With a few breaks, the Liberty Bell might have been America's Yardbirds -- as it worked out, however, the group suffered the undeserved fate of being a footnote in the history of Corpus Christi rock bands. Formed in Corpus Christi, Texas in the mid-1960s, they were originally named the Zulus and played a mix of blues-rock drifting toward psychedelia, driven by some fairly ambitious guitar work by lead axeman Al Hunt. In 1967, they hooked up with Carl Becker, the co-owner of J-Beck Records, which, at the time, was recording the hottest local band, the Zakary Thaks. Becker signed them to his new Cee-Bee Records, and suggested a name change to the Liberty Bell.

The group's lineup at the time of their first single, a cover of the Yardbirds' "Nazz Are Blue" backed with a cover of Willie Dixon's "Big Boss Man," included Ronnie Tanner on lead vocals, Al Hunt on lead guitar, Richard Painter on rhythm guitar, and Wayne Harrison on bass. This record did well enough locally to justify further recording, and these sessions yielded the best songs of the group's entire history, "Something For Me," "For What You Lack," "I Can See," and "That's How It Will Be." Fast-tempo, fuzz-drenched pieces with catchy hooks, these numbers made the group sound like an American version of the Yardbirds with more of an angry punk edge, courtesy of lead singer Ronnie Tanner. But the real star of the group was lead guitarist Al Hunt, who wrote most of the material in those days and played like Jeff Beck on a good day.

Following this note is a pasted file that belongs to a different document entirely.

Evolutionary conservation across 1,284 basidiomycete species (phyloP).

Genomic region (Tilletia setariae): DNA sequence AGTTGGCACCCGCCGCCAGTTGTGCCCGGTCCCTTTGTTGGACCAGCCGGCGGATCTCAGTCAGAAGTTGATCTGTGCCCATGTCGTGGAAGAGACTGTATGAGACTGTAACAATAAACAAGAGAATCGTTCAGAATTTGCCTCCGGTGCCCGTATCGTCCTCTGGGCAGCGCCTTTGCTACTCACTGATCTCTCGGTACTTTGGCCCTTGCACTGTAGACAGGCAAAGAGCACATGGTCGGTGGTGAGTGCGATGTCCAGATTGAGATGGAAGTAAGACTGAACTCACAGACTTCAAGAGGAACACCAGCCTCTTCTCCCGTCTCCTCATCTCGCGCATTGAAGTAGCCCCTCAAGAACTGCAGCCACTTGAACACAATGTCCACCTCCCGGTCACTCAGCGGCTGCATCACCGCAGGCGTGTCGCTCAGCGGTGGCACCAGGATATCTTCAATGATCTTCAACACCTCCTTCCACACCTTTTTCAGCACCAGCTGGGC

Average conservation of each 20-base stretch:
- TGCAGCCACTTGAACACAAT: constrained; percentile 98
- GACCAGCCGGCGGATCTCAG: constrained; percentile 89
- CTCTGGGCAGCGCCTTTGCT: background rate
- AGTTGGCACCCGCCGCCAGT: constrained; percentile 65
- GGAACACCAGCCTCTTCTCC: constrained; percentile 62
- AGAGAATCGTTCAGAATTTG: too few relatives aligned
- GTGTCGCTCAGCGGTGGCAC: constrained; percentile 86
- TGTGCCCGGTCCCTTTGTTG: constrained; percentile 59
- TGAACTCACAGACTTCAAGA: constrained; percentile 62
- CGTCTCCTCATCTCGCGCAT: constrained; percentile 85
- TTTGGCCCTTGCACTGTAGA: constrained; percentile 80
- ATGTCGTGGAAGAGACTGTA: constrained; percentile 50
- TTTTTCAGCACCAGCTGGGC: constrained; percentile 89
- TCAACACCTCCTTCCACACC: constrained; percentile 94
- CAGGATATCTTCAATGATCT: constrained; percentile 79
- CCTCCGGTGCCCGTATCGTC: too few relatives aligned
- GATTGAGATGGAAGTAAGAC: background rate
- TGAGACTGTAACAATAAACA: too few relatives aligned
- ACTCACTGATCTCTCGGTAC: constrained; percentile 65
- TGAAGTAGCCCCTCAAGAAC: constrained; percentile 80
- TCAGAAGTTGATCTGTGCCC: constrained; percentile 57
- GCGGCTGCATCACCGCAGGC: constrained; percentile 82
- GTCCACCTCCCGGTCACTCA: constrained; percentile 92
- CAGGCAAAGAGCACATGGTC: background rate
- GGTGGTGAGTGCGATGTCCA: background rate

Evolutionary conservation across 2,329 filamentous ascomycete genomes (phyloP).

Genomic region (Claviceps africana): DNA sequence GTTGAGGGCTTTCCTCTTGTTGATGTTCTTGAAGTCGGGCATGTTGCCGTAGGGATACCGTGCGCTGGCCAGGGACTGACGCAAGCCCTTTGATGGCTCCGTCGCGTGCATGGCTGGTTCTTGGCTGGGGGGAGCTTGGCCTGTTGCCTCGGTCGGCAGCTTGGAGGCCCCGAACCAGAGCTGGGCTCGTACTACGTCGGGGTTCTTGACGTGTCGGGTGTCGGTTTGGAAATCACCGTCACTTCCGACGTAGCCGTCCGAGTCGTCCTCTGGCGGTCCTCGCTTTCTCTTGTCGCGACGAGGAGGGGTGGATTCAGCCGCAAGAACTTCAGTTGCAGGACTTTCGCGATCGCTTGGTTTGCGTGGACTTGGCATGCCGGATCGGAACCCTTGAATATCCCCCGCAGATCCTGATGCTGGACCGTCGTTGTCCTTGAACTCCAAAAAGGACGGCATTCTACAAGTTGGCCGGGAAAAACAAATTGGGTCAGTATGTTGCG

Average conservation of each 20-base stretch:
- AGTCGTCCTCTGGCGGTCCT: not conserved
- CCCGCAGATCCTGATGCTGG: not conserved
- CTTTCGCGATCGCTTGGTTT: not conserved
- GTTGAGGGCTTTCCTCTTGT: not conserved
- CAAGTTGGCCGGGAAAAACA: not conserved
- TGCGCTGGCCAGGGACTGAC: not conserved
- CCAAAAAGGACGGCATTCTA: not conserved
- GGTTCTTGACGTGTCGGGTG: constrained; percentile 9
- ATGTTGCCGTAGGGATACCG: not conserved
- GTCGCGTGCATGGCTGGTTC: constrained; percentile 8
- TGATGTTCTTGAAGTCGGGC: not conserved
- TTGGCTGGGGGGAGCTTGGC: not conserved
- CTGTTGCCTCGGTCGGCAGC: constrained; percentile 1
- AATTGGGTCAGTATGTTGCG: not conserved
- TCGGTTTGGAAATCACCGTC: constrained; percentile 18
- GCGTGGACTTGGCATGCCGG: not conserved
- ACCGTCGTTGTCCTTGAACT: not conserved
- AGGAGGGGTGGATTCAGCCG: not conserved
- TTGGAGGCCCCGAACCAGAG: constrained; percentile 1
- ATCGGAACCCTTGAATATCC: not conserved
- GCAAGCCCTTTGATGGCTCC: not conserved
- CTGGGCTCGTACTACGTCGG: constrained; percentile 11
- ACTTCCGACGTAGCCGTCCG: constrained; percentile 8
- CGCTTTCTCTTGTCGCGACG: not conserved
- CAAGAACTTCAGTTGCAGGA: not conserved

Tanner exited the group in early 1968 and was replaced by Chris Gemiottis, formerly of the Zakary Thaks, who also brought a quartet of original songs with him, which were somewhat less punk-oriented and attempted to be more profound. The group switched to the Back Beat label, which specialized in R&B flavored material. The Liberty Bell continued in its psychedelic/garage direction before releasing a soul-style number, "Naw Naw Naw" (on which only Gemiottis participated, with a studio band backing him) for their final single, late in 1968. The Liberty Bell came to an end in 1969 when Gemiottis returned to his former band. In 1995, however, Collectables Records released a 14-song collection of their music. ~ Bruce Eder, All Music Guide


Saturday, June 01, 2013

Sandy Coast - The Original Hit Recordings and More (1966-68) Holland


Repost

Formed in 1961 in Voorburg as the Sandy Coast Skiffle Group, they had the following names: the Sandy Coast Five, Sandy Coast Rockers and, finally, Sandy Coast. Thanks to the Hitwezen magazine-organised talent search, they were awarded a record contract with Negram in 1965. Featured members: Hans Vermeulen (vocals, guitar, keyboards), his brother Jan (bass and guitar), Jos de Jager (bass, 1964-67), Henk Smitskamp (bass, ex-Livin' Blues, from 1970 till 1971, to Shocking Blue), Onno Bevoort (drums, in 1970 temporarily replaced by Will Morkus, in 1974 to Water), Ron Westerbeek (vocals, guitar, keyboards, ex-Daddy's Act, to Water), Charles Kersbergen (guitar, until 1965) and Marianne Nobles (vocals, ex-solo, 1972). In 1974, Sandy Coast disbanded; Hans formed Rainbow Train together with his brother Jan.